Social media is now ubiquitously used by political campaigns, but less attention has been given to public discussions that take place on candidates’ free public accounts on social media. Also unclear is whether there is a relationship between campaign messaging and the tone of public comments. To address this gap, this article analyzes public comments on Facebook accounts of candidates Trump and Clinton during the US election presidential debates in 2016. We hypothesize that attack messages posted by the candidates predict uncivil reactions by the public and that the public is more likely to be uncivil when attacking candidates. We use content analysis, supervised machine learning, and text mining to analyze candidates’ posts and public comments. Our results suggest that Clinton was the target of substantially more uncivil comments. Negative messages by the candidates are not associated with incivility by the public, but comments are significantly more likely to be uncivil when the public is attacking candidates. These results suggest that the public discourse around political campaigns might be less affected by what campaigns post on social media than by the public’s own perceptions and feelings toward the candidates.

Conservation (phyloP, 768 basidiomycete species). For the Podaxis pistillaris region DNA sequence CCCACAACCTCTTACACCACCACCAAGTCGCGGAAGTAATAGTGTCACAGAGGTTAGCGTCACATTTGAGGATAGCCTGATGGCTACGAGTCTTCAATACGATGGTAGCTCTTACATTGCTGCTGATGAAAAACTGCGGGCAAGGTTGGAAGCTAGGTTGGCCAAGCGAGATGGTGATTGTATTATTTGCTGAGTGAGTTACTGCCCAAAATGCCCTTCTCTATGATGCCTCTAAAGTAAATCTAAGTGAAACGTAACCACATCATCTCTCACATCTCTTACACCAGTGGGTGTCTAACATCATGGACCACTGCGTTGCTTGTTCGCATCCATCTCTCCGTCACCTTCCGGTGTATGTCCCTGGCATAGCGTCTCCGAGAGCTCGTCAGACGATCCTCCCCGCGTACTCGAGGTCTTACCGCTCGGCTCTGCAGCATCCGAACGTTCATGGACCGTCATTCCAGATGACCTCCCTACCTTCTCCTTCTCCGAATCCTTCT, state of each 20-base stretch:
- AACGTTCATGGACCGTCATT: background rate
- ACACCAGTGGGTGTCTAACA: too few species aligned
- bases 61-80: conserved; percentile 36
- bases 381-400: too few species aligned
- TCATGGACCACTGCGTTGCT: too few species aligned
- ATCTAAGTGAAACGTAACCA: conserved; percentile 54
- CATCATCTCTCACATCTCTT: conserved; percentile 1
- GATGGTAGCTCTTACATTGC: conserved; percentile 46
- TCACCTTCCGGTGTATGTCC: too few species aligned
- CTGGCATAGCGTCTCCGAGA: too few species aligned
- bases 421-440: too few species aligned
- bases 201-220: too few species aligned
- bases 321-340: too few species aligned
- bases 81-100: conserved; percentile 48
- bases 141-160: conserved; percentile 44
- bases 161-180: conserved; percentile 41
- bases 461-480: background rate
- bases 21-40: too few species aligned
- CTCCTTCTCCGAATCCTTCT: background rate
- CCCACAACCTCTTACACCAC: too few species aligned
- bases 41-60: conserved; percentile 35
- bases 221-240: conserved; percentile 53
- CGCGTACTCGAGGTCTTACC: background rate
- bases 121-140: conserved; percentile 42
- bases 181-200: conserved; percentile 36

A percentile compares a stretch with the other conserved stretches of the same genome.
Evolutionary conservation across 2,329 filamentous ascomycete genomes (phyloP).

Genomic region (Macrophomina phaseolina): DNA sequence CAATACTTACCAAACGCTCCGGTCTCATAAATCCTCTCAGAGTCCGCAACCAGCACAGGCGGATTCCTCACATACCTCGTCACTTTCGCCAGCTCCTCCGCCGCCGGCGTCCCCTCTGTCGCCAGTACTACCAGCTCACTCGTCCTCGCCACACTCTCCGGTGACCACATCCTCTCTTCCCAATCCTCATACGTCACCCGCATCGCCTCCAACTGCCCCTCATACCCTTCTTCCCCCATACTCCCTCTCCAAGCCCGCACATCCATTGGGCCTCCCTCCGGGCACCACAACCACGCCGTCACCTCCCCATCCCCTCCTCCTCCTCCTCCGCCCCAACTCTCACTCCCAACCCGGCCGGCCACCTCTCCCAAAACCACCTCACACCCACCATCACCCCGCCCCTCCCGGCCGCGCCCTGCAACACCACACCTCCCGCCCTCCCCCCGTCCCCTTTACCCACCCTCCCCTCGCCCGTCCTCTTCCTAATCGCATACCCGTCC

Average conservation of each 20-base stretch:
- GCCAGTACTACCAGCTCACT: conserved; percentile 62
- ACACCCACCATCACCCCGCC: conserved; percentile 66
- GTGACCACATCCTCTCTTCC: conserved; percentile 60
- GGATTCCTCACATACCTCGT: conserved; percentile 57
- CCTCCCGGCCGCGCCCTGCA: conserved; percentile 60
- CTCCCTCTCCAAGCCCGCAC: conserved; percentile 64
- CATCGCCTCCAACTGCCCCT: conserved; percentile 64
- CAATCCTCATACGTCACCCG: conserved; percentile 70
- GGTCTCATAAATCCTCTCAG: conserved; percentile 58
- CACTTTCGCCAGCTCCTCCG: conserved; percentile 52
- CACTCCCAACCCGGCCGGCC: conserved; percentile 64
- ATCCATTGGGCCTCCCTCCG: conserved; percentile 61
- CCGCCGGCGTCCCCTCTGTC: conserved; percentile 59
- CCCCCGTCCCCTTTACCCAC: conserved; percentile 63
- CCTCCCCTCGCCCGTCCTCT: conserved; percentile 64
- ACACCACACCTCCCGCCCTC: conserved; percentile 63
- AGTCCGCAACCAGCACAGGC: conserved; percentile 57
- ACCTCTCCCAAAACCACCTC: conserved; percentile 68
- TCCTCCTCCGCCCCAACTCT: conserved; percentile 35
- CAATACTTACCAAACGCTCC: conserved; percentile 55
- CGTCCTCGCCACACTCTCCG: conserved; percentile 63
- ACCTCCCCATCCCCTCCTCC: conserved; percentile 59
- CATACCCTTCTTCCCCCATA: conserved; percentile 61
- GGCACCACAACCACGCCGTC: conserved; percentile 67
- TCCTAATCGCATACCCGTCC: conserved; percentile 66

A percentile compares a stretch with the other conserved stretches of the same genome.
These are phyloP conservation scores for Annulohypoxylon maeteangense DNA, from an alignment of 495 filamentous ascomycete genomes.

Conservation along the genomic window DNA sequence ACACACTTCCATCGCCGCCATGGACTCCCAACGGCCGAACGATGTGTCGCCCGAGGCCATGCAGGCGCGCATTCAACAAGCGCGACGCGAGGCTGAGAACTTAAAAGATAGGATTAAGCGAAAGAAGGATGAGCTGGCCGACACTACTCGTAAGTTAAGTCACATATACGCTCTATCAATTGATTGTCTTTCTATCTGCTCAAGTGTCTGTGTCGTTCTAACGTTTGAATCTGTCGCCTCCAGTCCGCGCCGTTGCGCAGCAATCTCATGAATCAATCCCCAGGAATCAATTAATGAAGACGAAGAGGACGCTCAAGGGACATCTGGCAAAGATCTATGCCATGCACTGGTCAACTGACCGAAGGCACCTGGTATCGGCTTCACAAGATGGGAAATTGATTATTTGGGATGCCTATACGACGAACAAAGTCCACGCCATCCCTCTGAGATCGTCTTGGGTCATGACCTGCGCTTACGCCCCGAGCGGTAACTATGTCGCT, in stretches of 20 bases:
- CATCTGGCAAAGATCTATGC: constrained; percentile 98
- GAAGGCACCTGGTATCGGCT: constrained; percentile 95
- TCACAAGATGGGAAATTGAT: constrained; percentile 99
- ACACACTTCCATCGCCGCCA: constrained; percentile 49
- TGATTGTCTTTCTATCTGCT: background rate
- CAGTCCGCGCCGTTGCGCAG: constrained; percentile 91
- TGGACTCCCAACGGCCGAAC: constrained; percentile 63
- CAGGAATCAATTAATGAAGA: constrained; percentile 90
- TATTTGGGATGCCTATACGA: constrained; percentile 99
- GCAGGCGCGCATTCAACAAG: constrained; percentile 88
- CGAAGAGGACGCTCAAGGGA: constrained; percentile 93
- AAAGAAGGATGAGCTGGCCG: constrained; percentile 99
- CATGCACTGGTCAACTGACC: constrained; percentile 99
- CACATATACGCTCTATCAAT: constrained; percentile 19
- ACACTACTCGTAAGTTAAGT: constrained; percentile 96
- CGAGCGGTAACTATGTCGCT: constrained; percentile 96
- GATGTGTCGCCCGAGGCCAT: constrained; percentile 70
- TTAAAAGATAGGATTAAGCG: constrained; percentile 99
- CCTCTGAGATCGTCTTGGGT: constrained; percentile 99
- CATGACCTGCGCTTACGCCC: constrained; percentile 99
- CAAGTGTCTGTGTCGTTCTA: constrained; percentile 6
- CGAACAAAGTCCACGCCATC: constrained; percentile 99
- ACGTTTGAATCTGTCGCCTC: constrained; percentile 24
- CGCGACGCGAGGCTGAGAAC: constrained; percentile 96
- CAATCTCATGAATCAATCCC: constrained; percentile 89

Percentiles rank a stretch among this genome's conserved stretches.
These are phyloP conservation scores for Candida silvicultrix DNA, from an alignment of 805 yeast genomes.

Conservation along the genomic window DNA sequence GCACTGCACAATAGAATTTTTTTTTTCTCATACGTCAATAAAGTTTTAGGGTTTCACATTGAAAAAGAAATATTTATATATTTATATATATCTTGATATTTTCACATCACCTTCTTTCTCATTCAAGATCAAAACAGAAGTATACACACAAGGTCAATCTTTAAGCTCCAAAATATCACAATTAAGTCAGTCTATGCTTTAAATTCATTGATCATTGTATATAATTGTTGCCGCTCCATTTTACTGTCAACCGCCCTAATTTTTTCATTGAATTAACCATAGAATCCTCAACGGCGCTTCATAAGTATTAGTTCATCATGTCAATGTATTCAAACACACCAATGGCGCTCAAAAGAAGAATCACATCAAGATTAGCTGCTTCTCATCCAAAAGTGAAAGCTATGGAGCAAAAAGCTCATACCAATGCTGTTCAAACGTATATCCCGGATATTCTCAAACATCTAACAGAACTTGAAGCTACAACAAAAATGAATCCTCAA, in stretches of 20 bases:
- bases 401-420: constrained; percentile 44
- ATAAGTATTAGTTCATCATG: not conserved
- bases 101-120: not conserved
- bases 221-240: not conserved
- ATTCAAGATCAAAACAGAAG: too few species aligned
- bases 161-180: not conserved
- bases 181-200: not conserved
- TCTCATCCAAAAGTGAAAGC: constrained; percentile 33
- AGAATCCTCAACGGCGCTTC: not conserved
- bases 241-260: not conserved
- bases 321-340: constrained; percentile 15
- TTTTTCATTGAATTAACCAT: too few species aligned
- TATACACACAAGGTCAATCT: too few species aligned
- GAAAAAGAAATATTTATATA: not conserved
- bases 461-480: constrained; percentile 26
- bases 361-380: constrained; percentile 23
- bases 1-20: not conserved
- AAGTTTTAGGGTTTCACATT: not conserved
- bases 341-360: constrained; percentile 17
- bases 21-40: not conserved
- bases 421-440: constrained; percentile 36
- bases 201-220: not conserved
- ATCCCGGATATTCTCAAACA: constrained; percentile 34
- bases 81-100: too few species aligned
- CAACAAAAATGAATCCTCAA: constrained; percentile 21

- computational methods
- online incivility
- political campaigns
ASJC Scopus subject areas
- Sociology and Political Science